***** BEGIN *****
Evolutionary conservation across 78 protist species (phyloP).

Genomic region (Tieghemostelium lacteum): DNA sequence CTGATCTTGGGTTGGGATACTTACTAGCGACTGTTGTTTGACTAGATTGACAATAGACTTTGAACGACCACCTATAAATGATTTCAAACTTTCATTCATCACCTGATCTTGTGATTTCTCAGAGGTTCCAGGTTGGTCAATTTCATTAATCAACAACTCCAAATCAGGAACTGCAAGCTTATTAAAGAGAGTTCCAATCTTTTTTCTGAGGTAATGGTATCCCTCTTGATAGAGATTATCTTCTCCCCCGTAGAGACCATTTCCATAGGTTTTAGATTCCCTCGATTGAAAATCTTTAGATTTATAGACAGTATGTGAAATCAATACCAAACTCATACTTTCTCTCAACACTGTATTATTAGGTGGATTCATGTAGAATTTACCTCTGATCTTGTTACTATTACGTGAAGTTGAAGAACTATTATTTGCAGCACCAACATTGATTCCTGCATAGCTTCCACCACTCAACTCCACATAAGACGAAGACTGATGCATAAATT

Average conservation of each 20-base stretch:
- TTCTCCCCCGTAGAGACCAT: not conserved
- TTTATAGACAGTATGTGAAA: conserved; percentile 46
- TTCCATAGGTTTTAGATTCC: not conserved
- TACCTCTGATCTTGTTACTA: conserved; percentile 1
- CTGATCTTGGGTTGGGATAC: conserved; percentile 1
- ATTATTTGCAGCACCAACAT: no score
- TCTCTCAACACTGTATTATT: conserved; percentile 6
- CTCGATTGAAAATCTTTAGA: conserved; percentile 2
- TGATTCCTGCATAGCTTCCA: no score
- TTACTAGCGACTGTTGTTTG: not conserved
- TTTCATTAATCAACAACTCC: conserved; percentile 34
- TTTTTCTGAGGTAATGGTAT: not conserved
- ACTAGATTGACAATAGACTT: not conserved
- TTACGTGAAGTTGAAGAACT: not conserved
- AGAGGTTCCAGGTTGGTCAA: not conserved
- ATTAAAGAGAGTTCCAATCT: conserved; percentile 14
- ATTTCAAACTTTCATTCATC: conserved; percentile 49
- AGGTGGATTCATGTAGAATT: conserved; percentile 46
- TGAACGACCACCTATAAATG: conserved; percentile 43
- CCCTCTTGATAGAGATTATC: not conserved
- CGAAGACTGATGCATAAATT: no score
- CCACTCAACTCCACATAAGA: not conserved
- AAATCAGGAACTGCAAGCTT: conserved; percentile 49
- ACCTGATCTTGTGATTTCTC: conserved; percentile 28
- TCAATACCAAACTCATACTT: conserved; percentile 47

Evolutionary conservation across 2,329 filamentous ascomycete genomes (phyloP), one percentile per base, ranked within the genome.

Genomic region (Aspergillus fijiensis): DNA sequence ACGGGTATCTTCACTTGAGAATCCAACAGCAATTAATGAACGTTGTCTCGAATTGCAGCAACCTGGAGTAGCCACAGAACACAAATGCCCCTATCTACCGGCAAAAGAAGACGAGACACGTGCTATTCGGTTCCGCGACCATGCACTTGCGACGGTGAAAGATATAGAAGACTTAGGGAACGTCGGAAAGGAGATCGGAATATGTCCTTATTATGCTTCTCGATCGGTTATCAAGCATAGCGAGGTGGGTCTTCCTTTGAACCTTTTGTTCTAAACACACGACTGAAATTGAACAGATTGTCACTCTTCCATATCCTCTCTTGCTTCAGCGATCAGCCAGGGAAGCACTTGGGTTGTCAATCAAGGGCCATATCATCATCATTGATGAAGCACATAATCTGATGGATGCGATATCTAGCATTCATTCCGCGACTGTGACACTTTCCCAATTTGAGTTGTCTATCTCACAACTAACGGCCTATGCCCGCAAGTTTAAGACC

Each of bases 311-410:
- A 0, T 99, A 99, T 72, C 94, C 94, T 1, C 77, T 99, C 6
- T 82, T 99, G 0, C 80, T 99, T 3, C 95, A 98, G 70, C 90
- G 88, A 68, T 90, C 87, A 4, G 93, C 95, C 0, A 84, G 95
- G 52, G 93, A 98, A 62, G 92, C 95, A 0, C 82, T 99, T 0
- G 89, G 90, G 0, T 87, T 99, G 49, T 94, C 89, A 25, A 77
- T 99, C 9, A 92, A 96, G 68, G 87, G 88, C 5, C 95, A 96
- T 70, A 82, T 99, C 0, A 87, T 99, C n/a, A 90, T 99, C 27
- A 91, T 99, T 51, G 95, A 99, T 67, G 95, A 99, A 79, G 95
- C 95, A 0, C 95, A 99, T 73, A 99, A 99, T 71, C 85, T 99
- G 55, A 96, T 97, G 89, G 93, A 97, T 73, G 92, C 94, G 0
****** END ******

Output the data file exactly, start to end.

Evolutionary conservation across 78 protist species (phyloP).

Genomic region (Tieghemostelium lacteum): DNA sequence CTGATCTTGGGTTGGGATACTTACTAGCGACTGTTGTTTGACTAGATTGACAATAGACTTTGAACGACCACCTATAAATGATTTCAAACTTTCATTCATCACCTGATCTTGTGATTTCTCAGAGGTTCCAGGTTGGTCAATTTCATTAATCAACAACTCCAAATCAGGAACTGCAAGCTTATTAAAGAGAGTTCCAATCTTTTTTCTGAGGTAATGGTATCCCTCTTGATAGAGATTATCTTCTCCCCCGTAGAGACCATTTCCATAGGTTTTAGATTCCCTCGATTGAAAATCTTTAGATTTATAGACAGTATGTGAAATCAATACCAAACTCATACTTTCTCTCAACACTGTATTATTAGGTGGATTCATGTAGAATTTACCTCTGATCTTGTTACTATTACGTGAAGTTGAAGAACTATTATTTGCAGCACCAACATTGATTCCTGCATAGCTTCCACCACTCAACTCCACATAAGACGAAGACTGATGCATAAATT

Average conservation of each 20-base stretch:
- TTCTCCCCCGTAGAGACCAT: not conserved
- TTTATAGACAGTATGTGAAA: conserved; percentile 46
- TTCCATAGGTTTTAGATTCC: not conserved
- TACCTCTGATCTTGTTACTA: conserved; percentile 1
- CTGATCTTGGGTTGGGATAC: conserved; percentile 1
- ATTATTTGCAGCACCAACAT: no score
- TCTCTCAACACTGTATTATT: conserved; percentile 6
- CTCGATTGAAAATCTTTAGA: conserved; percentile 2
- TGATTCCTGCATAGCTTCCA: no score
- TTACTAGCGACTGTTGTTTG: not conserved
- TTTCATTAATCAACAACTCC: conserved; percentile 34
- TTTTTCTGAGGTAATGGTAT: not conserved
- ACTAGATTGACAATAGACTT: not conserved
- TTACGTGAAGTTGAAGAACT: not conserved
- AGAGGTTCCAGGTTGGTCAA: not conserved
- ATTAAAGAGAGTTCCAATCT: conserved; percentile 14
- ATTTCAAACTTTCATTCATC: conserved; percentile 49
- AGGTGGATTCATGTAGAATT: conserved; percentile 46
- TGAACGACCACCTATAAATG: conserved; percentile 43
- CCCTCTTGATAGAGATTATC: not conserved
- CGAAGACTGATGCATAAATT: no score
- CCACTCAACTCCACATAAGA: not conserved
- AAATCAGGAACTGCAAGCTT: conserved; percentile 49
- ACCTGATCTTGTGATTTCTC: conserved; percentile 28
- TCAATACCAAACTCATACTT: conserved; percentile 47

Evolutionary conservation across 2,329 filamentous ascomycete genomes (phyloP), one percentile per base, ranked within the genome.

Genomic region (Aspergillus fijiensis): DNA sequence ACGGGTATCTTCACTTGAGAATCCAACAGCAATTAATGAACGTTGTCTCGAATTGCAGCAACCTGGAGTAGCCACAGAACACAAATGCCCCTATCTACCGGCAAAAGAAGACGAGACACGTGCTATTCGGTTCCGCGACCATGCACTTGCGACGGTGAAAGATATAGAAGACTTAGGGAACGTCGGAAAGGAGATCGGAATATGTCCTTATTATGCTTCTCGATCGGTTATCAAGCATAGCGAGGTGGGTCTTCCTTTGAACCTTTTGTTCTAAACACACGACTGAAATTGAACAGATTGTCACTCTTCCATATCCTCTCTTGCTTCAGCGATCAGCCAGGGAAGCACTTGGGTTGTCAATCAAGGGCCATATCATCATCATTGATGAAGCACATAATCTGATGGATGCGATATCTAGCATTCATTCCGCGACTGTGACACTTTCCCAATTTGAGTTGTCTATCTCACAACTAACGGCCTATGCCCGCAAGTTTAAGACC

Each of bases 311-410:
- A 0, T 99, A 99, T 72, C 94, C 94, T 1, C 77, T 99, C 6
- T 82, T 99, G 0, C 80, T 99, T 3, C 95, A 98, G 70, C 90
- G 88, A 68, T 90, C 87, A 4, G 93, C 95, C 0, A 84, G 95
- G 52, G 93, A 98, A 62, G 92, C 95, A 0, C 82, T 99, T 0
- G 89, G 90, G 0, T 87, T 99, G 49, T 94, C 89, A 25, A 77
- T 99, C 9, A 92, A 96, G 68, G 87, G 88, C 5, C 95, A 96
- T 70, A 82, T 99, C 0, A 87, T 99, C n/a, A 90, T 99, C 27
- A 91, T 99, T 51, G 95, A 99, T 67, G 95, A 99, A 79, G 95
- C 95, A 0, C 95, A 99, T 73, A 99, A 99, T 71, C 85, T 99
- G 55, A 96, T 97, G 89, G 93, A 97, T 73, G 92, C 94, G 0